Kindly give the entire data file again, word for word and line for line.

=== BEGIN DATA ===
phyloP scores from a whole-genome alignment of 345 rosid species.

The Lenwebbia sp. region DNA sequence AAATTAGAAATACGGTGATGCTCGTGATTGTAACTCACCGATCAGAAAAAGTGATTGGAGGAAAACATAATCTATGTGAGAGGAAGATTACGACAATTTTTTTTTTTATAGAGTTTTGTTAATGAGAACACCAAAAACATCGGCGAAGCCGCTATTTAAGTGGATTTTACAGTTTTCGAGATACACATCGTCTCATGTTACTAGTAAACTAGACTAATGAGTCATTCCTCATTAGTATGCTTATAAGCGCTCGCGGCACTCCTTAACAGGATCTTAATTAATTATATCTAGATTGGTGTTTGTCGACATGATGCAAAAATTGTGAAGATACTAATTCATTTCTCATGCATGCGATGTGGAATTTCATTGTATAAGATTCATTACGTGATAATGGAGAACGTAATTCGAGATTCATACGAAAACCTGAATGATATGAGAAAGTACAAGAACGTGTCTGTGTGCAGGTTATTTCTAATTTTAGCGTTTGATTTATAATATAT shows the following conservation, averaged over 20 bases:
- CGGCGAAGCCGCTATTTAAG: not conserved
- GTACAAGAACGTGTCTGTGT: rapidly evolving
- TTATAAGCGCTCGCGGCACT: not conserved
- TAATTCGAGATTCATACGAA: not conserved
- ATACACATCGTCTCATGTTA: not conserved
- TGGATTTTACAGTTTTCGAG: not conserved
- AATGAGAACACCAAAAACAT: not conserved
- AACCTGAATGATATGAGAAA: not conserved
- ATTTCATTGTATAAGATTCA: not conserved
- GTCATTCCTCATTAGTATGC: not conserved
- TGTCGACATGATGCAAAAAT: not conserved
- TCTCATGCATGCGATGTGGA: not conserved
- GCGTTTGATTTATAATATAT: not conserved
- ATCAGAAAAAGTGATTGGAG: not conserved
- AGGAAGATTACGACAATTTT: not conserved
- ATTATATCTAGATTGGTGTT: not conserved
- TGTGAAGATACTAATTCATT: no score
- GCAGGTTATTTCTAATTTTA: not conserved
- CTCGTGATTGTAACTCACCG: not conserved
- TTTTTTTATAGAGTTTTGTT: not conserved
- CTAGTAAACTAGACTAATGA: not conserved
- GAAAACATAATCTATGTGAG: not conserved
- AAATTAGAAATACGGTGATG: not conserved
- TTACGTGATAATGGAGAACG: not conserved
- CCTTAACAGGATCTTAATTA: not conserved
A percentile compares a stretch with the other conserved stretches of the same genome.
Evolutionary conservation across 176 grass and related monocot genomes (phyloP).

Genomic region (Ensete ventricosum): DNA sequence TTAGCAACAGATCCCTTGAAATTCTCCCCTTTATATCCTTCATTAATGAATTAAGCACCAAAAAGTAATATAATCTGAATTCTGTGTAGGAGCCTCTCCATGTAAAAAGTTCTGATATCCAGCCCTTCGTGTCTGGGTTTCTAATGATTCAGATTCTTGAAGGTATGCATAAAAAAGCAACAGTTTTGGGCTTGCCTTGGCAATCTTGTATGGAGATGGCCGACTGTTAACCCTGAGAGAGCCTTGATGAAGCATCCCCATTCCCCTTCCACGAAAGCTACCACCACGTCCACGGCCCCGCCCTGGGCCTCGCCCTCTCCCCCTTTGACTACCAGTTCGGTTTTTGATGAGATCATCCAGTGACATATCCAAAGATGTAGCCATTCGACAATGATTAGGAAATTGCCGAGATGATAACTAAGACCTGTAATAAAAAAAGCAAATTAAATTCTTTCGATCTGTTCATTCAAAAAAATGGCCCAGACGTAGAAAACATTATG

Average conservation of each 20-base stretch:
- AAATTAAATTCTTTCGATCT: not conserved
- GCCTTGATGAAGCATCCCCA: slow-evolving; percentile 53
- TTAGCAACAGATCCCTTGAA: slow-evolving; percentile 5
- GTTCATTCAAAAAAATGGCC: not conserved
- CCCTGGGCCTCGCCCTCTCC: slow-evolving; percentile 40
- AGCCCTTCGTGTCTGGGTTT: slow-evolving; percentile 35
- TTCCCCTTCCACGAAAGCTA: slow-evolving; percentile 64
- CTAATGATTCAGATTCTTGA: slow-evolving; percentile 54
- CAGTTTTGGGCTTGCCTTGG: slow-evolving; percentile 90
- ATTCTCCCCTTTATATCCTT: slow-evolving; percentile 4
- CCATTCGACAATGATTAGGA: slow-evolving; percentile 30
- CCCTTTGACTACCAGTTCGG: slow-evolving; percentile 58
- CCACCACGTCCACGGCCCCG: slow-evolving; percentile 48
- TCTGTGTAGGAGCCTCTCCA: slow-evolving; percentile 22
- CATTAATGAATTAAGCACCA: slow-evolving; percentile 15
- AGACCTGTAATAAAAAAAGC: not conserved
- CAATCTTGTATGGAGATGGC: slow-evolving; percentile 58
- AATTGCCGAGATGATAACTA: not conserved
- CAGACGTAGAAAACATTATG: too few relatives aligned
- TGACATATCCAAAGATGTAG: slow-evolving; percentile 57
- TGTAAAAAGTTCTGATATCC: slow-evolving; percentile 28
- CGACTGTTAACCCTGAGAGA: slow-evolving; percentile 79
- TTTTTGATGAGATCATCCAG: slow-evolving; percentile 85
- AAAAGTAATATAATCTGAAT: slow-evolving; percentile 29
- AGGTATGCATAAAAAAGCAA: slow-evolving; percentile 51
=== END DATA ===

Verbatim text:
phyloP scores from a whole-genome alignment of 345 rosid species.

The Lenwebbia sp. region DNA sequence AAATTAGAAATACGGTGATGCTCGTGATTGTAACTCACCGATCAGAAAAAGTGATTGGAGGAAAACATAATCTATGTGAGAGGAAGATTACGACAATTTTTTTTTTTATAGAGTTTTGTTAATGAGAACACCAAAAACATCGGCGAAGCCGCTATTTAAGTGGATTTTACAGTTTTCGAGATACACATCGTCTCATGTTACTAGTAAACTAGACTAATGAGTCATTCCTCATTAGTATGCTTATAAGCGCTCGCGGCACTCCTTAACAGGATCTTAATTAATTATATCTAGATTGGTGTTTGTCGACATGATGCAAAAATTGTGAAGATACTAATTCATTTCTCATGCATGCGATGTGGAATTTCATTGTATAAGATTCATTACGTGATAATGGAGAACGTAATTCGAGATTCATACGAAAACCTGAATGATATGAGAAAGTACAAGAACGTGTCTGTGTGCAGGTTATTTCTAATTTTAGCGTTTGATTTATAATATAT shows the following conservation, averaged over 20 bases:
- CGGCGAAGCCGCTATTTAAG: not conserved
- GTACAAGAACGTGTCTGTGT: rapidly evolving
- TTATAAGCGCTCGCGGCACT: not conserved
- TAATTCGAGATTCATACGAA: not conserved
- ATACACATCGTCTCATGTTA: not conserved
- TGGATTTTACAGTTTTCGAG: not conserved
- AATGAGAACACCAAAAACAT: not conserved
- AACCTGAATGATATGAGAAA: not conserved
- ATTTCATTGTATAAGATTCA: not conserved
- GTCATTCCTCATTAGTATGC: not conserved
- TGTCGACATGATGCAAAAAT: not conserved
- TCTCATGCATGCGATGTGGA: not conserved
- GCGTTTGATTTATAATATAT: not conserved
- ATCAGAAAAAGTGATTGGAG: not conserved
- AGGAAGATTACGACAATTTT: not conserved
- ATTATATCTAGATTGGTGTT: not conserved
- TGTGAAGATACTAATTCATT: no score
- GCAGGTTATTTCTAATTTTA: not conserved
- CTCGTGATTGTAACTCACCG: not conserved
- TTTTTTTATAGAGTTTTGTT: not conserved
- CTAGTAAACTAGACTAATGA: not conserved
- GAAAACATAATCTATGTGAG: not conserved
- AAATTAGAAATACGGTGATG: not conserved
- TTACGTGATAATGGAGAACG: not conserved
- CCTTAACAGGATCTTAATTA: not conserved
A percentile compares a stretch with the other conserved stretches of the same genome.
Evolutionary conservation across 176 grass and related monocot genomes (phyloP).

Genomic region (Ensete ventricosum): DNA sequence TTAGCAACAGATCCCTTGAAATTCTCCCCTTTATATCCTTCATTAATGAATTAAGCACCAAAAAGTAATATAATCTGAATTCTGTGTAGGAGCCTCTCCATGTAAAAAGTTCTGATATCCAGCCCTTCGTGTCTGGGTTTCTAATGATTCAGATTCTTGAAGGTATGCATAAAAAAGCAACAGTTTTGGGCTTGCCTTGGCAATCTTGTATGGAGATGGCCGACTGTTAACCCTGAGAGAGCCTTGATGAAGCATCCCCATTCCCCTTCCACGAAAGCTACCACCACGTCCACGGCCCCGCCCTGGGCCTCGCCCTCTCCCCCTTTGACTACCAGTTCGGTTTTTGATGAGATCATCCAGTGACATATCCAAAGATGTAGCCATTCGACAATGATTAGGAAATTGCCGAGATGATAACTAAGACCTGTAATAAAAAAAGCAAATTAAATTCTTTCGATCTGTTCATTCAAAAAAATGGCCCAGACGTAGAAAACATTATG

Average conservation of each 20-base stretch:
- AAATTAAATTCTTTCGATCT: not conserved
- GCCTTGATGAAGCATCCCCA: slow-evolving; percentile 53
- TTAGCAACAGATCCCTTGAA: slow-evolving; percentile 5
- GTTCATTCAAAAAAATGGCC: not conserved
- CCCTGGGCCTCGCCCTCTCC: slow-evolving; percentile 40
- AGCCCTTCGTGTCTGGGTTT: slow-evolving; percentile 35
- TTCCCCTTCCACGAAAGCTA: slow-evolving; percentile 64
- CTAATGATTCAGATTCTTGA: slow-evolving; percentile 54
- CAGTTTTGGGCTTGCCTTGG: slow-evolving; percentile 90
- ATTCTCCCCTTTATATCCTT: slow-evolving; percentile 4
- CCATTCGACAATGATTAGGA: slow-evolving; percentile 30
- CCCTTTGACTACCAGTTCGG: slow-evolving; percentile 58
- CCACCACGTCCACGGCCCCG: slow-evolving; percentile 48
- TCTGTGTAGGAGCCTCTCCA: slow-evolving; percentile 22
- CATTAATGAATTAAGCACCA: slow-evolving; percentile 15
- AGACCTGTAATAAAAAAAGC: not conserved
- CAATCTTGTATGGAGATGGC: slow-evolving; percentile 58
- AATTGCCGAGATGATAACTA: not conserved
- CAGACGTAGAAAACATTATG: too few relatives aligned
- TGACATATCCAAAGATGTAG: slow-evolving; percentile 57
- TGTAAAAAGTTCTGATATCC: slow-evolving; percentile 28
- CGACTGTTAACCCTGAGAGA: slow-evolving; percentile 79
- TTTTTGATGAGATCATCCAG: slow-evolving; percentile 85
- AAAAGTAATATAATCTGAAT: slow-evolving; percentile 29
- AGGTATGCATAAAAAAGCAA: slow-evolving; percentile 51